UTAH SYMPHONY, Special Series, “All-Star Evening,” Vladimir Kulenovic, conductor, Shenae Anderson, violin, Kana Yoshigi, piano, concert will feature Mendelssohn’s Double Concerto for Violin and Piano, and the first, third and fourth movements from Dvorák’s Symphony No. 9, (side by side), May 19, 7 p.m., $6-$18 general, 801-355-2787, 888-451-2787, www.arttix.org, for further ticket information please call 801-533-6683, www.utahsymphony.org.

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WHAT’S HAPPENING THIS WEEK IN DANCE (MAY 13-19, 2015)

(Be sure to visit our monthly dance calendar by clicking on “Events Calendar.”)

UTAH REGIONAL BALLET, Spring Performance, presented by Jacqueline’s School of Ballet, May 15-16, Ragan Theater, Utah Valley University, for tickets call 801-796-7323.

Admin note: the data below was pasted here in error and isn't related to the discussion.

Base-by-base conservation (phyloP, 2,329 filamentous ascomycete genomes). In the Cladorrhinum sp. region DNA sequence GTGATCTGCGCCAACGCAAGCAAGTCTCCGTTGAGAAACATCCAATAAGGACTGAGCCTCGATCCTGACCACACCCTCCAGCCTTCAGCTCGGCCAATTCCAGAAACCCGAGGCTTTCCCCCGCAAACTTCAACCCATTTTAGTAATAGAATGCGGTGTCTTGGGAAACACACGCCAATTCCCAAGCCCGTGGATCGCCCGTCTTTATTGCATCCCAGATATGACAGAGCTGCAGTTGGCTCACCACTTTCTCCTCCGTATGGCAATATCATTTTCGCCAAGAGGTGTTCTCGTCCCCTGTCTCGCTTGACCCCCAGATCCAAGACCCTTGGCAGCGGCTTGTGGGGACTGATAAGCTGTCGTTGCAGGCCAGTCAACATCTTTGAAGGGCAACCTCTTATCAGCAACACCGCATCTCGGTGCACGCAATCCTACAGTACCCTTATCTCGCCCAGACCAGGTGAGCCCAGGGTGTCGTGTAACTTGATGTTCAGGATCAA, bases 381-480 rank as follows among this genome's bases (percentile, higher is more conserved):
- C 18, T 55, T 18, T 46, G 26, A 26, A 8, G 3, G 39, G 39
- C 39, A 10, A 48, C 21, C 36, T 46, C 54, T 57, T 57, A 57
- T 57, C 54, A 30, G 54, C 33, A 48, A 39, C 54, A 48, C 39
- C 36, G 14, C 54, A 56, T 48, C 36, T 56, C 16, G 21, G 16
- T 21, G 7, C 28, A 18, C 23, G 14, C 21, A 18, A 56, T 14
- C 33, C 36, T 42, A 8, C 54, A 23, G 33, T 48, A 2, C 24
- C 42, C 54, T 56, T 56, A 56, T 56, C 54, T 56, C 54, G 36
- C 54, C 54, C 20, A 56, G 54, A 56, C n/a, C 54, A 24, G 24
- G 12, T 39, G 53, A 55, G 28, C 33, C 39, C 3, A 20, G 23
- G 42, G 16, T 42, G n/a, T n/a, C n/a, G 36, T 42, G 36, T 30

MOUNTAIN WEST BALLET, “Midsummer Night’s Dream,” Linda Fenton, Christy McQuaid and Masie Lancaster, artistic directors, May 15, 16, 18, 8 p.m., Sandy Amphitheater, 9400 S. 1300 East, Sandy, $14 adults premium, $12 students and seniors premium, $10 children premium (4-12 years), $12 adult priority, $10 students/seniors priority, $8 children priority (4-12 years), 801-467-8499, 801-888-8499, www.Smithstix.com, www.mountainwestballet.org, or at the door.

BALLET WEST, “Innovations,” the program features works by up-and-coming choreographers and exploration into cutting-edge territory, Nicolo Fonte’s Presto, a specially commissioned work for the 50th anniversary gala, and a world premiere by Utah native and international dancer and choreographer Garrett Smith will be featured, May 15-16, 20-21, 22-23, 7:30 p.m., also a 2 p.m. matinee on May 23, Jeanné Wagner Theatre, Rose Wagner Performing Arts Center, $49.50 general, 801-355-2787, www.arttix.org

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WHAT’S HAPPENING THIS WEEK IN THEATRE (MAY 13-19, 2015)

(Be sure to visit our monthly theatre calendar by clicking on “Events Calendar.”)